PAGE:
Stay off the roads an hour before and after sun up and sun down that is the most dangerous time of day because animals are.moving to and from watering points.
    Try a bit of education and some logic.

  4. Tags are a good idea..But you really have to take care in rural areas cattle will tend to
    wander into the road to take a look…sheep and roos dart eveywhere..I really try to avoid riding dusk to dawn in rural ares . Its a bit like russian roulette. That said i was leaving the imbil rally [slowly] one morning Only to be overtaken by speed by a bunch of sportsbikes just
    as a mob of roos came across the road Still dont know how nobody got hit There was much braking and weaving …and dirty underwear i think

  5. As far as I know it isn’t an offence if your cattle stray onto roads because of laws we inherited from England following settlement, however in my opinion this needs to change. If livestock stray onto roads due to poor maintenance of fences then the owner should be liable for any damage to vehicles that hit them.

  6. There has been drought conditions in northern NSW and western NSW for about 2 years now we are all hungry including the cows haven’t you seen the signs drive/ride to conditions slow down be aware of your surroundings quite simple really I am not putting reflective tags on my friggin cows .
    Please spare me from this bullshit.

      1. Poor us farmers..Its an industry like any other No other large or small business gets the same sympathy..Try running a truck down the wrong side of a freeway with no lights and see how you go. may be wrong but i think qld is the only state left where livestock has right of way over vehicles ..Ridiculous…Hi vis ? why not? you need it in every other industry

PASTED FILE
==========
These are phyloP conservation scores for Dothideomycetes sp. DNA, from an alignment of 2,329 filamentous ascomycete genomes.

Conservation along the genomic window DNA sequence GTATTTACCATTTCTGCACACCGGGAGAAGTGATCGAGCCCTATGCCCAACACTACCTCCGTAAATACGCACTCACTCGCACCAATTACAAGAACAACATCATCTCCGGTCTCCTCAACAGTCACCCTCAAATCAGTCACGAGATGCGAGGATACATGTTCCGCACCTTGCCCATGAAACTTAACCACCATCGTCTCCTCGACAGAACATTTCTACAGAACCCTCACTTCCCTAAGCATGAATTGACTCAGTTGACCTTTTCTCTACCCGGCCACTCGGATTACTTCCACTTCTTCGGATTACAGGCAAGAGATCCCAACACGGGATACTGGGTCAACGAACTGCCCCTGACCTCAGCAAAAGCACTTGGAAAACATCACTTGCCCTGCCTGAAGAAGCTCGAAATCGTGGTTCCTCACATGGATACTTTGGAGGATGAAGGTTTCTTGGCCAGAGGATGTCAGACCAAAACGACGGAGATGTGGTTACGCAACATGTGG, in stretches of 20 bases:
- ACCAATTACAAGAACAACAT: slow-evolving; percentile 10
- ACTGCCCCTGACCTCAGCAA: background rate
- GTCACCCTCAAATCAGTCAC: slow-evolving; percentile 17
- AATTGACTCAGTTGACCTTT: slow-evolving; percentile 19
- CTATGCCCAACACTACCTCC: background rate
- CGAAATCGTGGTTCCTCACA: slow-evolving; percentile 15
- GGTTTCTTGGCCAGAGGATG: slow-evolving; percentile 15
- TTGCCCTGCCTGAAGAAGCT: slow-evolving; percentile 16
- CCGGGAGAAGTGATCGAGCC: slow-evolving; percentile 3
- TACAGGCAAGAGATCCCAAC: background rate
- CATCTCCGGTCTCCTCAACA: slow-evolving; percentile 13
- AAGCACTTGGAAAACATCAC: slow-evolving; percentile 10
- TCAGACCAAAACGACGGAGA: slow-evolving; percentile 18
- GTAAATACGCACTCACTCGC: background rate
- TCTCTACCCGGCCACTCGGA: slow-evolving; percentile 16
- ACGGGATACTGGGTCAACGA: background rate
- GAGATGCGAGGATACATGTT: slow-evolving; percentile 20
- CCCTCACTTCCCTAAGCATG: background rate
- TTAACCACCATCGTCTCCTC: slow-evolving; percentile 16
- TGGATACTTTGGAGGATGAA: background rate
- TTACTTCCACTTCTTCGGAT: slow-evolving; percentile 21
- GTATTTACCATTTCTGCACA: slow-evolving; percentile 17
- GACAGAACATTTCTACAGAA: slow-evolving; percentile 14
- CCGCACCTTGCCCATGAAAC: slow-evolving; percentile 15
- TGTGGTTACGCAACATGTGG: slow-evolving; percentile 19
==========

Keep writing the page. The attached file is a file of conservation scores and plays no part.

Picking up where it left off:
1. @Peter Woods: While I agree that it’s bs to put reflective tags on the cows, you seem to indicate they are *your* cows. Now, I’m not trying to be a jerk, but your reaction seems to overshoot the mark a bit since it’s your job to ride your fences, and/or provide fencing that isn’t coming down. If one was able to guarantee their livestock couldn’t get out (like with super-stupidly expensive metal fencing, as opposed to just barbed wire and wooden fenceposts) then there wouldn’t be an issue with it, at least for those ranchers that did such a thing.

      Reflective spray paint (that I suggested) would be cheap. Yeah, it would look dumb. But in the end, it is the ranchers’ responsibility to keep their livestock contained.

      1. Firstly, I’m not being a smart arse here.
        There maybe rare occurrences with ‘odd’ stray livestock, but you have more chance of an incident with another vehicle or wildlife that frequently dive out of nowhere.
        If there’s a serious issue with cattle where you ride, make the products & labour available to the farmers in that area so you’re more protected when riding.